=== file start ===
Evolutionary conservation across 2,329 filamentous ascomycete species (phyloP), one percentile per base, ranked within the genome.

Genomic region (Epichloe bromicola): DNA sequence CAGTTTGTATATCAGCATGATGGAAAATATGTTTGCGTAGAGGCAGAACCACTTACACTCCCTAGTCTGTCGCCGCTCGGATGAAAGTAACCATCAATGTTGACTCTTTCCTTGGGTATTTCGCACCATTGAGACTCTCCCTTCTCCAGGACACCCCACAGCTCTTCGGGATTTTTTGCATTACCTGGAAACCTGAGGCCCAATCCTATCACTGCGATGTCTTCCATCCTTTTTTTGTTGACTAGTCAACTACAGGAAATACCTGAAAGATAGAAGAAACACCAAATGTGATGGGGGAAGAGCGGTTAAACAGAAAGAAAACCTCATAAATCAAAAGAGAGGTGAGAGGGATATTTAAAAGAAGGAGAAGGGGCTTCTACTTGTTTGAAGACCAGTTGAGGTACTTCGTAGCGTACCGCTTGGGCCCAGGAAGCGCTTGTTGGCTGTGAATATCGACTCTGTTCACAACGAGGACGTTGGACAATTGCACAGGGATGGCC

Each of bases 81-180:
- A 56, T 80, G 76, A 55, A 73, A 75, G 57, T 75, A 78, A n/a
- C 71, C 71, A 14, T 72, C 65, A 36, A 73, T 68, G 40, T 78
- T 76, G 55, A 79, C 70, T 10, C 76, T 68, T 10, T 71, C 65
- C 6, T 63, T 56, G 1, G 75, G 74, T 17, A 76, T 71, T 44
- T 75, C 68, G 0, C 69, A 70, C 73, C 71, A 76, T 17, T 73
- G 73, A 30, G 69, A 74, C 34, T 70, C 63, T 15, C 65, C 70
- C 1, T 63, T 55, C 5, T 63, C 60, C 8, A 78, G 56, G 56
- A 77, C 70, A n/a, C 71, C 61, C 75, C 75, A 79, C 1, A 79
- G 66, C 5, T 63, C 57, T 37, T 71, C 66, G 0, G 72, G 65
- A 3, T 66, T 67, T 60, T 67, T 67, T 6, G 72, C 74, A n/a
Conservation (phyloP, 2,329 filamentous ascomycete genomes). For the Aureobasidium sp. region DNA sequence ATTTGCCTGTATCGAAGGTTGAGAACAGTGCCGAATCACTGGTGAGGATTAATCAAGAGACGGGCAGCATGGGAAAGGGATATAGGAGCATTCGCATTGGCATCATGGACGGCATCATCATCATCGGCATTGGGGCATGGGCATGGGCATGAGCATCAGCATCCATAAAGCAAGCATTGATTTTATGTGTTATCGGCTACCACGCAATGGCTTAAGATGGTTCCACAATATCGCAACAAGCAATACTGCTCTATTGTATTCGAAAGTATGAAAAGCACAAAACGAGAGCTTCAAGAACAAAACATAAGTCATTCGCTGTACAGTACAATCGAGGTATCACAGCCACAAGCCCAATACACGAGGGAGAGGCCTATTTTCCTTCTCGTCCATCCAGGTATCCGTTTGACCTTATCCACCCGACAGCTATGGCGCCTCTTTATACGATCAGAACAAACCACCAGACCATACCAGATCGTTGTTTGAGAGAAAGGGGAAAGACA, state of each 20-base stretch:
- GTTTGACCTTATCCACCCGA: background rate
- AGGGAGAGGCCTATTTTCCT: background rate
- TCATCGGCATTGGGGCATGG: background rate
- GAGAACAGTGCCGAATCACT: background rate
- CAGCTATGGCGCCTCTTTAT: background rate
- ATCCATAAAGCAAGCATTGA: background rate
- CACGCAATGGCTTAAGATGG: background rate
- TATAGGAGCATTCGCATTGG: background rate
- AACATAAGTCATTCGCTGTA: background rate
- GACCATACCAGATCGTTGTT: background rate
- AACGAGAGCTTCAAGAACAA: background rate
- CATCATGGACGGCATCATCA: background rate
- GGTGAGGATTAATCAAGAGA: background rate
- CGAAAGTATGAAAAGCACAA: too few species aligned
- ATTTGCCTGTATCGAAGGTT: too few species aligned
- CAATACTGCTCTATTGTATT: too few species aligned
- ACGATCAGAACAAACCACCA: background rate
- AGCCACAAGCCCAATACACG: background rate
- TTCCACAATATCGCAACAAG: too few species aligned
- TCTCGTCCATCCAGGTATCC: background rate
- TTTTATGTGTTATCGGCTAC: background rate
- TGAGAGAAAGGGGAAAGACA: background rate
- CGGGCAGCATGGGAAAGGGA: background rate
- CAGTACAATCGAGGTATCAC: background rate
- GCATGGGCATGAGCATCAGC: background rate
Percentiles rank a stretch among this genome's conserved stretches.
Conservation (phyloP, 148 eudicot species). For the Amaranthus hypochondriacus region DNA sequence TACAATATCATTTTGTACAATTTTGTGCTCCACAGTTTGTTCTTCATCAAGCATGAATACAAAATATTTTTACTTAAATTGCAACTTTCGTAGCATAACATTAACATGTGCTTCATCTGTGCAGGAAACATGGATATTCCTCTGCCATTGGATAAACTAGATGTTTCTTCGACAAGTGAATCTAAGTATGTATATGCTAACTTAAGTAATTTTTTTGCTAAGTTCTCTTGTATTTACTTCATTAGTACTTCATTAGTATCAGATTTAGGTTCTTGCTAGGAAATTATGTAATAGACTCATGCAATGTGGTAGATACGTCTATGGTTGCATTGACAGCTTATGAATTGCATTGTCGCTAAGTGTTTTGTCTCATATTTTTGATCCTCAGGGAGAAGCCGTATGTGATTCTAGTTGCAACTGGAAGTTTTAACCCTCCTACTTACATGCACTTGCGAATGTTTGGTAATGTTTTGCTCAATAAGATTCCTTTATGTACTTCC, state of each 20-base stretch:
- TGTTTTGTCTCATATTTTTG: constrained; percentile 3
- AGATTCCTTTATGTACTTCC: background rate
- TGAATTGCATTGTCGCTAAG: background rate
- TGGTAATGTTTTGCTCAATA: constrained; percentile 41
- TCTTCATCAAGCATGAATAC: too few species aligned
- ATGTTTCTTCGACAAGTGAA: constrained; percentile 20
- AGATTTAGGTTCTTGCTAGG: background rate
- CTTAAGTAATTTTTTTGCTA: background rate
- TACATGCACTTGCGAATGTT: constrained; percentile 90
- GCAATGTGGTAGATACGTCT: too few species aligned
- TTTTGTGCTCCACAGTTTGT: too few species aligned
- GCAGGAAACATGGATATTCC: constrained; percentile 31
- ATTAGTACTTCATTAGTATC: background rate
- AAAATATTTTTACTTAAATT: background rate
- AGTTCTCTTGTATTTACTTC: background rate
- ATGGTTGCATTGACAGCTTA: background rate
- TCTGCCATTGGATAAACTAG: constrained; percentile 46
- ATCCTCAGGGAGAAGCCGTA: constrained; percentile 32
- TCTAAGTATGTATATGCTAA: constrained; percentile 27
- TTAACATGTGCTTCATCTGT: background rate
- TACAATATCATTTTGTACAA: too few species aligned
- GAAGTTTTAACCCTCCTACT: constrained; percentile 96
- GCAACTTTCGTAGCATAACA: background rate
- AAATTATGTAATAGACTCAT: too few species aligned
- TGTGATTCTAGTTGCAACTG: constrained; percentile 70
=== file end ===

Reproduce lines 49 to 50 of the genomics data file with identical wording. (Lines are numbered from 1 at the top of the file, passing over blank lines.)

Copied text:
- CTTAAGTAATTTTTTTGCTA: background rate
- TACATGCACTTGCGAATGTT: constrained; percentile 90